The cyber world is all hot and bothered this week with the emergence of a photograph that seems to show a Pompeii man frozen in time while masturbating. The unidentified man, an unfortunate victim of the eruption of Mount Vesuvius in 79 CE, has gained the grudging respect of twitter users who wryly noted that he “held on to the end” and died “holding his loved ones.” If the analysis holds, this man certainly had a clear plan about how to spend his final moments.
This isn’t the first time Pompeii has gained a reputation for debauchery. In the 18th century, archeologists were scandalized by the sexually explicit artwork that adorned the walls of the city’s residents. The artwork at Pompeii – including oversized phalluses --was so shocking to modern viewers that in 1819, when Francis I of Naples visited the Pompeii exhibition, he ordered the erotic art to be locked away in a secret chamber so that only those of an appropriate age could view it. Today minors are only allowed entry to the “Gabinetto Segreto” (Secret cabinet) in the National Archeological Museum in Naples, if a guardian is present (or they have written permission).
Excavations at Pompeii uncovered a number of brothels, the most famous of which -- the Lupanare (wolf’s den)—was built specifically for this purpose. This wasn’t the case with all ancient brothels which, as Professor Sarah Bond has written in Trade and Taboo, could set up shop in inns, taverns and even mills. The Lupanare contained ten rooms, each of which was furnished with a stone bed and mattress that were separated from an antechamber by a curtain.
The brothel’s walls are adorned with frescos that depict graphic sexual activity. Some scholars have hypothesized that the sex scenes are advertisements for available services while others think that the artwork misrepresented ancient sexual congress in the way that modern pornography misrepresents your average sexual encounter. Whether or not the paintings are idealized, the patrons of the brothel seem to have had a good time. There are over one hundred individual pieces of graffiti in the Lupanare, about a third of which are sexually explicit. Some are straightforward, “Here I fucked a lot of girls” others complimentary “Sollemnes, you fuck well.”
Sexual graffiti is not only preserved in the brothels. Scratched above a seat outside the city’s Marine Gate is the advice “if anyone wants a fuck, he should look for Attice – costs 4 sesterces” The most shocking thing about the sexual activity in Pompeii is not the artwork, but the price. Using the graffiti at Pompeii scholars have been able to deduce that sex could be had for half a liter of wine and a couple of loaves of bread.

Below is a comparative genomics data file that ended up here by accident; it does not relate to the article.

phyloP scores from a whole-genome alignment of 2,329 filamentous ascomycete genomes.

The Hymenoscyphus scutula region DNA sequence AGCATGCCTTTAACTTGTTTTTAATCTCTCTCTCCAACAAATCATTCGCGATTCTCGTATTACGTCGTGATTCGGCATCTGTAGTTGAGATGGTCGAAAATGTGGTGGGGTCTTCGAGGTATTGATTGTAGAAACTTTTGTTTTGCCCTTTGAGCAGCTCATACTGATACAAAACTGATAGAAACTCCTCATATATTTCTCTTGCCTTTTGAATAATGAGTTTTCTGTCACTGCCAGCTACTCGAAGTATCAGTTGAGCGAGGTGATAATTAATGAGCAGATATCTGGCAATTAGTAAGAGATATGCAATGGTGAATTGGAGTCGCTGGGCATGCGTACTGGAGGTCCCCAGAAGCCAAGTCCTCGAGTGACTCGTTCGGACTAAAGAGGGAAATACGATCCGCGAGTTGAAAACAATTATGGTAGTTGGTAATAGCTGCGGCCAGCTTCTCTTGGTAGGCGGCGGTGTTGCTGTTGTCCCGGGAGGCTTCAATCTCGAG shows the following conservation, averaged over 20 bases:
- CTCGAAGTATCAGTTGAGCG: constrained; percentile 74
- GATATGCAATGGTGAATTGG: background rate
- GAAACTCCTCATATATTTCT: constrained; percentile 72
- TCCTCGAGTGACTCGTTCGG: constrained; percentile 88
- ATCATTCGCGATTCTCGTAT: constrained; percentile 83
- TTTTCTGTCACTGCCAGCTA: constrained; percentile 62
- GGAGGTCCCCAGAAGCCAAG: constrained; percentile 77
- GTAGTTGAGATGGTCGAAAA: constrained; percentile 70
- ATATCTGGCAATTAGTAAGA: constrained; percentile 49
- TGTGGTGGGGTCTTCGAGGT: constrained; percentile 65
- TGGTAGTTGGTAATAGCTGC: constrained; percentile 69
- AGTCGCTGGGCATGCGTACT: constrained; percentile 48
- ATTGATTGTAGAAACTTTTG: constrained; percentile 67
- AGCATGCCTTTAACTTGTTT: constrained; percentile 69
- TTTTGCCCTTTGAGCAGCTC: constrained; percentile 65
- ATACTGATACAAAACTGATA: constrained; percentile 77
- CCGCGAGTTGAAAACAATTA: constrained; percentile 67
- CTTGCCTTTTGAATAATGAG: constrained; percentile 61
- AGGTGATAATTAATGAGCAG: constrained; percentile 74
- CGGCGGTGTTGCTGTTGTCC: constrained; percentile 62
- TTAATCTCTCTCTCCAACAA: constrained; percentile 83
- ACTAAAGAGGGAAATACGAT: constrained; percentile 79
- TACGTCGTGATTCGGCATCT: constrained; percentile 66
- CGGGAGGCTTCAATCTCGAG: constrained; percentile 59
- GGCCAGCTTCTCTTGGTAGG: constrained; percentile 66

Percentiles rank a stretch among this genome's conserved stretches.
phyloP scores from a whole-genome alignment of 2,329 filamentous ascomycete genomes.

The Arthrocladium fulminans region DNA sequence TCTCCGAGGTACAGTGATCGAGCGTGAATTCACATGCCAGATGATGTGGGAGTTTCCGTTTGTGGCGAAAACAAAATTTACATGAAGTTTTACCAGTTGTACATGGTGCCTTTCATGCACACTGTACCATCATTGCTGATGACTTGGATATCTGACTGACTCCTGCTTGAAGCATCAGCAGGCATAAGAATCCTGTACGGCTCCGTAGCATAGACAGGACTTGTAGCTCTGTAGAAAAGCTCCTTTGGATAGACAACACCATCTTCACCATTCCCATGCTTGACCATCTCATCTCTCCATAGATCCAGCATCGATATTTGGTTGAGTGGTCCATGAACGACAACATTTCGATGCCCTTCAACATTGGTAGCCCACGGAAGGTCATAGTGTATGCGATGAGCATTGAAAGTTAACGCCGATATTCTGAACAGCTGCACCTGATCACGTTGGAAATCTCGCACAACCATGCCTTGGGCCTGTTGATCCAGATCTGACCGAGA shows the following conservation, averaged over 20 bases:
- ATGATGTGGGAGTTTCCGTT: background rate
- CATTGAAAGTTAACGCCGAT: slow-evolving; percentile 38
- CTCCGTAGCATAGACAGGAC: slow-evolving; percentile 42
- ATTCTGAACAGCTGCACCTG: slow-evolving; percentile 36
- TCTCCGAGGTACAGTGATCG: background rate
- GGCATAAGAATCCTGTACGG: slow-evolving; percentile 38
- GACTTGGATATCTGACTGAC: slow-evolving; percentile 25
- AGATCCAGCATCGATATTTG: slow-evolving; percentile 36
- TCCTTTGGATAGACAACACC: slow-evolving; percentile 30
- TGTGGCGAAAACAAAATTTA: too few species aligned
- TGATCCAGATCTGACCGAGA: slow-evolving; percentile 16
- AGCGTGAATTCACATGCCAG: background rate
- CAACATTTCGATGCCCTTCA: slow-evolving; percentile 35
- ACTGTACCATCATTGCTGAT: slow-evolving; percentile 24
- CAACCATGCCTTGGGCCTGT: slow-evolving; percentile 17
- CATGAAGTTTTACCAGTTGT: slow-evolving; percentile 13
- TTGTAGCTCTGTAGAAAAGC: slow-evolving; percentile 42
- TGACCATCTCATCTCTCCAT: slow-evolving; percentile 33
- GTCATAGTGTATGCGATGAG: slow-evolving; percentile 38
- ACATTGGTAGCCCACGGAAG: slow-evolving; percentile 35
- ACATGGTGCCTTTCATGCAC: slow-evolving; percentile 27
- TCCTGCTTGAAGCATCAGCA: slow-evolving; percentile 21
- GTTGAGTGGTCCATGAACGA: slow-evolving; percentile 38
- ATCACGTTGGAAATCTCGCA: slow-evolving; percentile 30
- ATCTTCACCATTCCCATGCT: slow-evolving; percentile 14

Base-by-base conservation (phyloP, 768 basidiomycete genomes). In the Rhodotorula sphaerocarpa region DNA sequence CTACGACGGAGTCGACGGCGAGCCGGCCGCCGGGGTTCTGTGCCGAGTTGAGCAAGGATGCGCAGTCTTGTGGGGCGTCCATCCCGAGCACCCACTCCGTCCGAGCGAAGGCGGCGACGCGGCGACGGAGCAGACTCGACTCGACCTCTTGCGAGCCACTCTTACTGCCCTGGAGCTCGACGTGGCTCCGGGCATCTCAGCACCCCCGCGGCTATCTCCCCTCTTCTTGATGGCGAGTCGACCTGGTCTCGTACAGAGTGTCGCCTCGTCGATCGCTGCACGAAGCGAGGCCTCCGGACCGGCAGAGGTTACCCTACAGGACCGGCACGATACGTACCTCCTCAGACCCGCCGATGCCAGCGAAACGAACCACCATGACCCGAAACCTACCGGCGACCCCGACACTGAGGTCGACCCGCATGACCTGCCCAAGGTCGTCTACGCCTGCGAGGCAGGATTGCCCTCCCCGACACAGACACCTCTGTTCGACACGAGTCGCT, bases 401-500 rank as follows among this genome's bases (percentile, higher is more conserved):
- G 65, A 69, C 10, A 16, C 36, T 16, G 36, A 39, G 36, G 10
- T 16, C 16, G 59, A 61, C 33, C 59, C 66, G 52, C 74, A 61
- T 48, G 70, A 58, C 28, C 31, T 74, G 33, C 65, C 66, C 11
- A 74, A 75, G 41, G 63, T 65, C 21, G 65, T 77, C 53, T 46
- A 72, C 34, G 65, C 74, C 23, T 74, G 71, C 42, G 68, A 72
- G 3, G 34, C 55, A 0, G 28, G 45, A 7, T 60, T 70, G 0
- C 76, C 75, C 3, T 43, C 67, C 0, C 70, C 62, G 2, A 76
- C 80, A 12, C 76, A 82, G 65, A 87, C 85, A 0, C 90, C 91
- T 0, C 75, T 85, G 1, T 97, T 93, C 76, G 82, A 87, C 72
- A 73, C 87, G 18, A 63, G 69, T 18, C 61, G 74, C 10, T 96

Precisely because sex was so cheap, masturbation seems to have been relatively uncommon in the ancient world. As Kyle Harper has written in From Shame to Sin “the ubiquity of slaves meant pervasive sexual availability…slaves played something like the part that masturbation has played in most cultures.” Brothels were for those who weren’t rich enough to have a personal sex slaves. Harper quotes the following ancient advice, “If your loins are swollen, and there’s some homeborn slave boy or girl around where you can quickly stick it, would you rather burst with tension? Not I – I like an easy lay.”
As a result masturbation was, with some notable exceptions, comparably uncommon. A story about the Cynic philosopher Diogenes records that when a prostitute who regularly visited him was delayed, he took matters into his own hands. Diogenes was known for his fondness for public masturbation. When, on one occasion, he was chastised for this he replied that he wished “it were as easy to banish hunger by rubbing my belly.” Broadly speaking, in Greco-Roman art and literature, masturbation is pathetically comic. The Greeks and Romans didn’t condemn masturbation, as later Christian writers would, and, according to Thomas Laquer masturbation didn’t truly become a sin until the eighteenth century. It was from this point onwards that myths about masturbation-induced blindness started to proliferate.
All of this aside, it’s unlikely that Pompeii’s frozen man has been caught in the act, as it were. Many of Pompeii’s victims are preserved with stiff muscles almost as if they were grasping things. This phenomenon was caused by a sudden surge in heat. Dr. Petrone, a volcanologist who has been working on Pompeii’s victims for over two decades, told the BBC that the man was killed by “the hot pyroclastic surge.”
The science is clear that this internet phenomenon did not die in a final act of self-gratification. However, given the debauchery of ancient Pompeii if he had, it would hardly seem surprising.